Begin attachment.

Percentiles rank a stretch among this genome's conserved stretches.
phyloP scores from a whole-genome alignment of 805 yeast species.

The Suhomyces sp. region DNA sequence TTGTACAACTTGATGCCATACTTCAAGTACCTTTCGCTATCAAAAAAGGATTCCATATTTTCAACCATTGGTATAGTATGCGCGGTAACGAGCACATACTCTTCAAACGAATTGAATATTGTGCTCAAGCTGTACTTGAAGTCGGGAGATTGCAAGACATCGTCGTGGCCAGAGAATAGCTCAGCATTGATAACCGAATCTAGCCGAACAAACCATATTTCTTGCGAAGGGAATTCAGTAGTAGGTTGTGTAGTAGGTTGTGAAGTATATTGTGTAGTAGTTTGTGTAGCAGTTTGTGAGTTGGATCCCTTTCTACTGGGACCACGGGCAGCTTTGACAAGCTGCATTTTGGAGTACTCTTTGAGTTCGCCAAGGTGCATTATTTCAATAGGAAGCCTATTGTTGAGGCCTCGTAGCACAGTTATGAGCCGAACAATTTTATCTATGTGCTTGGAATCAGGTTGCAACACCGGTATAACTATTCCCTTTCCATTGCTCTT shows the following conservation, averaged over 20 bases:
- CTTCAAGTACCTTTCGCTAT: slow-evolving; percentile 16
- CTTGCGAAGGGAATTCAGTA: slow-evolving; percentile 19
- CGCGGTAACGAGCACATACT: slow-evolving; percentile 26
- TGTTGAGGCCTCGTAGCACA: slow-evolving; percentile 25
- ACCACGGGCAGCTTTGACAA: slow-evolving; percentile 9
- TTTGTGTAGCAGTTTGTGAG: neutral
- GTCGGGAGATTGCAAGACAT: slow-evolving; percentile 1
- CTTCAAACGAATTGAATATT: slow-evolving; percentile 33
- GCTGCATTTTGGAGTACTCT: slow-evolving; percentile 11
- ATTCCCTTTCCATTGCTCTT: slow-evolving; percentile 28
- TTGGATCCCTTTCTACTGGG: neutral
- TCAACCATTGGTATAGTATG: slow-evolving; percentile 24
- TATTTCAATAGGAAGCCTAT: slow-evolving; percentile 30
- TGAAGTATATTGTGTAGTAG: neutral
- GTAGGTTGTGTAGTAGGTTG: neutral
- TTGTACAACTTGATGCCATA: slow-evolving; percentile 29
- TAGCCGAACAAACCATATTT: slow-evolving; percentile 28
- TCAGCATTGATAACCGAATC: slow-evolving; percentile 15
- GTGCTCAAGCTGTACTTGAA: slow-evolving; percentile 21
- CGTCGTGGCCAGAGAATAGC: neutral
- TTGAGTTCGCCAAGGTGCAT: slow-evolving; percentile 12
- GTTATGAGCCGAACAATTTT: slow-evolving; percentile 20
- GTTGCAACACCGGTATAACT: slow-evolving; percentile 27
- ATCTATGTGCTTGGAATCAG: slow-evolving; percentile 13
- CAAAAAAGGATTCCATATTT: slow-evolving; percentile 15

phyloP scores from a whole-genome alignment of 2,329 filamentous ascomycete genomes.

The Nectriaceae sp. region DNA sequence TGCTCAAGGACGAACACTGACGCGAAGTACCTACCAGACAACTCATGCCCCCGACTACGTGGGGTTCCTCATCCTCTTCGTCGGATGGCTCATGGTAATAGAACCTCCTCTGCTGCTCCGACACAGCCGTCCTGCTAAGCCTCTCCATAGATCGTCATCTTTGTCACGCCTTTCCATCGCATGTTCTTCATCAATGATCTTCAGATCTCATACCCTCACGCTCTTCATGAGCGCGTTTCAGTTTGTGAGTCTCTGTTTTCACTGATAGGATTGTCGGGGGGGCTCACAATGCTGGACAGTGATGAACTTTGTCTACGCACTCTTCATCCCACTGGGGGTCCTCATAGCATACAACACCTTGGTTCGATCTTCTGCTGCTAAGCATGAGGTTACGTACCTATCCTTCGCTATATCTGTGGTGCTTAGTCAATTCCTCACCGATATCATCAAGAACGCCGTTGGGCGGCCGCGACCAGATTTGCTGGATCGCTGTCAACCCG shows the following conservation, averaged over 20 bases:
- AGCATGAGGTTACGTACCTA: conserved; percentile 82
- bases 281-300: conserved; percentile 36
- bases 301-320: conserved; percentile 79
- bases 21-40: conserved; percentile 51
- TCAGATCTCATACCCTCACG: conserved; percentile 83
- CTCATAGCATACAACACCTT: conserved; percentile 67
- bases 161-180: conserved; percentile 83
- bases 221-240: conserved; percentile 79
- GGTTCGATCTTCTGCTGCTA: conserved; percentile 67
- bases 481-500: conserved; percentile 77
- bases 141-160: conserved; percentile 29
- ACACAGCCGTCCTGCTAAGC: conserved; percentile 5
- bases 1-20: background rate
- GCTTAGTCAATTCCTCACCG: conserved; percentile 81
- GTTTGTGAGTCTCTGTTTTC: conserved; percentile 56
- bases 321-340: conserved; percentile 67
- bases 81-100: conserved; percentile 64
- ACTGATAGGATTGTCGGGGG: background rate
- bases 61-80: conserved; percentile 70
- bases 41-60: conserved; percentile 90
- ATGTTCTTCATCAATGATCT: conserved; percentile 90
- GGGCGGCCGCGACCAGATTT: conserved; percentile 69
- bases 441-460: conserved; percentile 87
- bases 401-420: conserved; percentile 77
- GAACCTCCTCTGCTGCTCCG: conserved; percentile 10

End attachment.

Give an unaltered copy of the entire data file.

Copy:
Percentiles rank a stretch among this genome's conserved stretches.
phyloP scores from a whole-genome alignment of 805 yeast species.

The Suhomyces sp. region DNA sequence TTGTACAACTTGATGCCATACTTCAAGTACCTTTCGCTATCAAAAAAGGATTCCATATTTTCAACCATTGGTATAGTATGCGCGGTAACGAGCACATACTCTTCAAACGAATTGAATATTGTGCTCAAGCTGTACTTGAAGTCGGGAGATTGCAAGACATCGTCGTGGCCAGAGAATAGCTCAGCATTGATAACCGAATCTAGCCGAACAAACCATATTTCTTGCGAAGGGAATTCAGTAGTAGGTTGTGTAGTAGGTTGTGAAGTATATTGTGTAGTAGTTTGTGTAGCAGTTTGTGAGTTGGATCCCTTTCTACTGGGACCACGGGCAGCTTTGACAAGCTGCATTTTGGAGTACTCTTTGAGTTCGCCAAGGTGCATTATTTCAATAGGAAGCCTATTGTTGAGGCCTCGTAGCACAGTTATGAGCCGAACAATTTTATCTATGTGCTTGGAATCAGGTTGCAACACCGGTATAACTATTCCCTTTCCATTGCTCTT shows the following conservation, averaged over 20 bases:
- CTTCAAGTACCTTTCGCTAT: slow-evolving; percentile 16
- CTTGCGAAGGGAATTCAGTA: slow-evolving; percentile 19
- CGCGGTAACGAGCACATACT: slow-evolving; percentile 26
- TGTTGAGGCCTCGTAGCACA: slow-evolving; percentile 25
- ACCACGGGCAGCTTTGACAA: slow-evolving; percentile 9
- TTTGTGTAGCAGTTTGTGAG: neutral
- GTCGGGAGATTGCAAGACAT: slow-evolving; percentile 1
- CTTCAAACGAATTGAATATT: slow-evolving; percentile 33
- GCTGCATTTTGGAGTACTCT: slow-evolving; percentile 11
- ATTCCCTTTCCATTGCTCTT: slow-evolving; percentile 28
- TTGGATCCCTTTCTACTGGG: neutral
- TCAACCATTGGTATAGTATG: slow-evolving; percentile 24
- TATTTCAATAGGAAGCCTAT: slow-evolving; percentile 30
- TGAAGTATATTGTGTAGTAG: neutral
- GTAGGTTGTGTAGTAGGTTG: neutral
- TTGTACAACTTGATGCCATA: slow-evolving; percentile 29
- TAGCCGAACAAACCATATTT: slow-evolving; percentile 28
- TCAGCATTGATAACCGAATC: slow-evolving; percentile 15
- GTGCTCAAGCTGTACTTGAA: slow-evolving; percentile 21
- CGTCGTGGCCAGAGAATAGC: neutral
- TTGAGTTCGCCAAGGTGCAT: slow-evolving; percentile 12
- GTTATGAGCCGAACAATTTT: slow-evolving; percentile 20
- GTTGCAACACCGGTATAACT: slow-evolving; percentile 27
- ATCTATGTGCTTGGAATCAG: slow-evolving; percentile 13
- CAAAAAAGGATTCCATATTT: slow-evolving; percentile 15

phyloP scores from a whole-genome alignment of 2,329 filamentous ascomycete genomes.

The Nectriaceae sp. region DNA sequence TGCTCAAGGACGAACACTGACGCGAAGTACCTACCAGACAACTCATGCCCCCGACTACGTGGGGTTCCTCATCCTCTTCGTCGGATGGCTCATGGTAATAGAACCTCCTCTGCTGCTCCGACACAGCCGTCCTGCTAAGCCTCTCCATAGATCGTCATCTTTGTCACGCCTTTCCATCGCATGTTCTTCATCAATGATCTTCAGATCTCATACCCTCACGCTCTTCATGAGCGCGTTTCAGTTTGTGAGTCTCTGTTTTCACTGATAGGATTGTCGGGGGGGCTCACAATGCTGGACAGTGATGAACTTTGTCTACGCACTCTTCATCCCACTGGGGGTCCTCATAGCATACAACACCTTGGTTCGATCTTCTGCTGCTAAGCATGAGGTTACGTACCTATCCTTCGCTATATCTGTGGTGCTTAGTCAATTCCTCACCGATATCATCAAGAACGCCGTTGGGCGGCCGCGACCAGATTTGCTGGATCGCTGTCAACCCG shows the following conservation, averaged over 20 bases:
- AGCATGAGGTTACGTACCTA: conserved; percentile 82
- bases 281-300: conserved; percentile 36
- bases 301-320: conserved; percentile 79
- bases 21-40: conserved; percentile 51
- TCAGATCTCATACCCTCACG: conserved; percentile 83
- CTCATAGCATACAACACCTT: conserved; percentile 67
- bases 161-180: conserved; percentile 83
- bases 221-240: conserved; percentile 79
- GGTTCGATCTTCTGCTGCTA: conserved; percentile 67
- bases 481-500: conserved; percentile 77
- bases 141-160: conserved; percentile 29
- ACACAGCCGTCCTGCTAAGC: conserved; percentile 5
- bases 1-20: background rate
- GCTTAGTCAATTCCTCACCG: conserved; percentile 81
- GTTTGTGAGTCTCTGTTTTC: conserved; percentile 56
- bases 321-340: conserved; percentile 67
- bases 81-100: conserved; percentile 64
- ACTGATAGGATTGTCGGGGG: background rate
- bases 61-80: conserved; percentile 70
- bases 41-60: conserved; percentile 90
- ATGTTCTTCATCAATGATCT: conserved; percentile 90
- GGGCGGCCGCGACCAGATTT: conserved; percentile 69
- bases 441-460: conserved; percentile 87
- bases 401-420: conserved; percentile 77
- GAACCTCCTCTGCTGCTCCG: conserved; percentile 10